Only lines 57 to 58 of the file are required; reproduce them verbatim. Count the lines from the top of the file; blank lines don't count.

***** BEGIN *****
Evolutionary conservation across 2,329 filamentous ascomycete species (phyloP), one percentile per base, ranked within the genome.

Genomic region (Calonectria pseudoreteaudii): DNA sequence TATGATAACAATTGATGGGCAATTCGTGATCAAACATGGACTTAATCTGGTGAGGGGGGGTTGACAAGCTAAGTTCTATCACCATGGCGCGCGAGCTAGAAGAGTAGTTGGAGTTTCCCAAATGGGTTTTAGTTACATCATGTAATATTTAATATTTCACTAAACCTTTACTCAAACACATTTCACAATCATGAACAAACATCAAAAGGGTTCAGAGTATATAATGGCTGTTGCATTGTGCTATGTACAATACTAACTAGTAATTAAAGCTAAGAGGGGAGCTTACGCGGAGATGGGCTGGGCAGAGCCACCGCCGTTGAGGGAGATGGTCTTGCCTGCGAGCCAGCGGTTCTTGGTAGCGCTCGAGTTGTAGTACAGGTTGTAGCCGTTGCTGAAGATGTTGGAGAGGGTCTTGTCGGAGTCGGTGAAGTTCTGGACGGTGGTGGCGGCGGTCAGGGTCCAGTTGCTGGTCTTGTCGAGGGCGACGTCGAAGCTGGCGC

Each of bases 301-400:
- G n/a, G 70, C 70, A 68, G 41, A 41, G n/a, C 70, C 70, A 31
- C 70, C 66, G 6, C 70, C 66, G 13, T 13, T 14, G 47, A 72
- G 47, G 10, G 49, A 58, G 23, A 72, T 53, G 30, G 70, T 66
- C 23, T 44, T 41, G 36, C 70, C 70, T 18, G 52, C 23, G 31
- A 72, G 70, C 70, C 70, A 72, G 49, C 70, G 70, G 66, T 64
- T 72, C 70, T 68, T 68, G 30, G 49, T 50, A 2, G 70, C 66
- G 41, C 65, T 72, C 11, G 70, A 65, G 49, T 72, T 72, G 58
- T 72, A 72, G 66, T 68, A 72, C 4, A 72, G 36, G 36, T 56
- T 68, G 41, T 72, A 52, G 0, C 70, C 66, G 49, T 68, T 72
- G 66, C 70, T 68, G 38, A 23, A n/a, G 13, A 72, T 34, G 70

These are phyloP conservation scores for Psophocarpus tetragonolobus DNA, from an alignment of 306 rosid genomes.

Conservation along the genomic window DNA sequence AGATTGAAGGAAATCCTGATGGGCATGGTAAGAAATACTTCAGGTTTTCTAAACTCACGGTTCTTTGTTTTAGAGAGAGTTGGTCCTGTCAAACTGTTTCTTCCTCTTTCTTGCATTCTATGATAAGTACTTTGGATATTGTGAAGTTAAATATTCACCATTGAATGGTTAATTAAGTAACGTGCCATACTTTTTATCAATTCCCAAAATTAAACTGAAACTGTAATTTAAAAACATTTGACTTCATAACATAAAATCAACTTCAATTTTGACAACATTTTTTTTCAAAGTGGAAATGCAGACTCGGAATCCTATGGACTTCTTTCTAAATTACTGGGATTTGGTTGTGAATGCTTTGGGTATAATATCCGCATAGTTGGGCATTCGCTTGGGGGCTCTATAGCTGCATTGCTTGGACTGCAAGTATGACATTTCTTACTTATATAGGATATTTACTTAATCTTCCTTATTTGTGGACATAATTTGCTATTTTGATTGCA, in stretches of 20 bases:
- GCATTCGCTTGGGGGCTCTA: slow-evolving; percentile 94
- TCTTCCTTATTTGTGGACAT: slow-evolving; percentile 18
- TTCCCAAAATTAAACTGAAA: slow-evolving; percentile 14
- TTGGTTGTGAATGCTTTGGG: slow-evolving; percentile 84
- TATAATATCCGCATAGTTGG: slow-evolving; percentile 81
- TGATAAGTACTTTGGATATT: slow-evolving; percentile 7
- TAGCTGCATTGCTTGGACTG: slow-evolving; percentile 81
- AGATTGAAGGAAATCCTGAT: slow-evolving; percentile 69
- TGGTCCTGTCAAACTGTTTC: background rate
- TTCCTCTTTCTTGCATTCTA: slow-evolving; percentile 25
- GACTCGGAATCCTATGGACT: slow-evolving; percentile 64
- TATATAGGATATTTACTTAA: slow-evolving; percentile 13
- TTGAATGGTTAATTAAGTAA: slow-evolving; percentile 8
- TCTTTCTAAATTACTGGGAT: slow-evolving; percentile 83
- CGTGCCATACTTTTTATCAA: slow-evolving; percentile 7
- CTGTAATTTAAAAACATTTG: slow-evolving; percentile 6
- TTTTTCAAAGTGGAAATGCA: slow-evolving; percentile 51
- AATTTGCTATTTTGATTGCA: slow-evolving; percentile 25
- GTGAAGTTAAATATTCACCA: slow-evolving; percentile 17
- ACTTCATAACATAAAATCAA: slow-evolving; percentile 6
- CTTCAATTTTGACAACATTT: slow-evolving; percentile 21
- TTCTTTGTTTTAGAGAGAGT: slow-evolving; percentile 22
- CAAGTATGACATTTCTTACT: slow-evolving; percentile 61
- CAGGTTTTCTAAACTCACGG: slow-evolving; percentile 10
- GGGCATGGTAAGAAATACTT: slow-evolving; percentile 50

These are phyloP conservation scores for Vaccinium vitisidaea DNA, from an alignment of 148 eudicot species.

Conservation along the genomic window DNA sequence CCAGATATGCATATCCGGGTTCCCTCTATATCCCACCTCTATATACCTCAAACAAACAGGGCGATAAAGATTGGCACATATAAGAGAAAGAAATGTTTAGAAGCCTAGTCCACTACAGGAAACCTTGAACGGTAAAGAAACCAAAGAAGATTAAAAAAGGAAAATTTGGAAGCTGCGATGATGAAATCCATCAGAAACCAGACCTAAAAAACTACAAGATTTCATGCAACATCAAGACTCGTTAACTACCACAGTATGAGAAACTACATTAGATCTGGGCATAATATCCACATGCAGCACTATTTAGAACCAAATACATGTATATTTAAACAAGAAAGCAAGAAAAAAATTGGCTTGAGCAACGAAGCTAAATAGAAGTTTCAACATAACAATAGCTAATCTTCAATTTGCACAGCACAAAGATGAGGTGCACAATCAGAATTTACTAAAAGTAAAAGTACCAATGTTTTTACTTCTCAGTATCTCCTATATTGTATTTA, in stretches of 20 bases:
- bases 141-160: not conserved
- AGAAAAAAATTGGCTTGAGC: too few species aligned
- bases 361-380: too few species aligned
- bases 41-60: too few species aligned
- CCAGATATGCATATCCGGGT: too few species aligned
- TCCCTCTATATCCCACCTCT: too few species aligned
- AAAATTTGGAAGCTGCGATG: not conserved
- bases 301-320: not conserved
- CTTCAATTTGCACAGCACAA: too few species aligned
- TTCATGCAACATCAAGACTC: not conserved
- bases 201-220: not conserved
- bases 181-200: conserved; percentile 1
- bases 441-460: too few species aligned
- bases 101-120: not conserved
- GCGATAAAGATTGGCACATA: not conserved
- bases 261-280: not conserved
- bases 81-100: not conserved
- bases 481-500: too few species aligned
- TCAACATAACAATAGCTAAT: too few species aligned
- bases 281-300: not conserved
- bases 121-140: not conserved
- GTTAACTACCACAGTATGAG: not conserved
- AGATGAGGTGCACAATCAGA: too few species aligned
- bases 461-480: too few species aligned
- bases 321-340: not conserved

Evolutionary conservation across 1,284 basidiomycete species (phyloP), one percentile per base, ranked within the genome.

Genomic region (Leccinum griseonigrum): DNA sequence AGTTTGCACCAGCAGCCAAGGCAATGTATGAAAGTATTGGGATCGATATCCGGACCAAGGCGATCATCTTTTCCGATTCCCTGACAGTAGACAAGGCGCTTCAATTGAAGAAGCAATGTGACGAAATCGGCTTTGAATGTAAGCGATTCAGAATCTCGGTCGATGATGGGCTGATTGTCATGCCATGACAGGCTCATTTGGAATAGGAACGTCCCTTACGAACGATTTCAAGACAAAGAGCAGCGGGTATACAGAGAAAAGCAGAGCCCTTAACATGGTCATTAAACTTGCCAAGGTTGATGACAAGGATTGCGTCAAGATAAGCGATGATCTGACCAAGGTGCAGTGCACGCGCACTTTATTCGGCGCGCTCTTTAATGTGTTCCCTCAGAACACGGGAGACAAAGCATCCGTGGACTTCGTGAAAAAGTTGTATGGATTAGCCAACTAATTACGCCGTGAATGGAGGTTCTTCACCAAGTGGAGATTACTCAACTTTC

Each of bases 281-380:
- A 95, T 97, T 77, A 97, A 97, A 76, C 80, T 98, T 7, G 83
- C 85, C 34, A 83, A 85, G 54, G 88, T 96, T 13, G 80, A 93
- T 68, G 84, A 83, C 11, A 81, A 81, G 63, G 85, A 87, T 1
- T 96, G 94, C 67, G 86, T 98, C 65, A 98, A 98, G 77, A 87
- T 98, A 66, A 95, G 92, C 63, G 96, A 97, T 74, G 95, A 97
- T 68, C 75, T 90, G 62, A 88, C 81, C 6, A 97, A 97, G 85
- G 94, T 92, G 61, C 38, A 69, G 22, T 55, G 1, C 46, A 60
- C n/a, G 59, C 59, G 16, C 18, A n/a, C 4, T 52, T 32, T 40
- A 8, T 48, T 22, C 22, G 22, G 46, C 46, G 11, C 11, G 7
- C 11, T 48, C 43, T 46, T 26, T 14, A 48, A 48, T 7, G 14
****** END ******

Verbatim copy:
- GCGATAAAGATTGGCACATA: not conserved
- bases 261-280: not conserved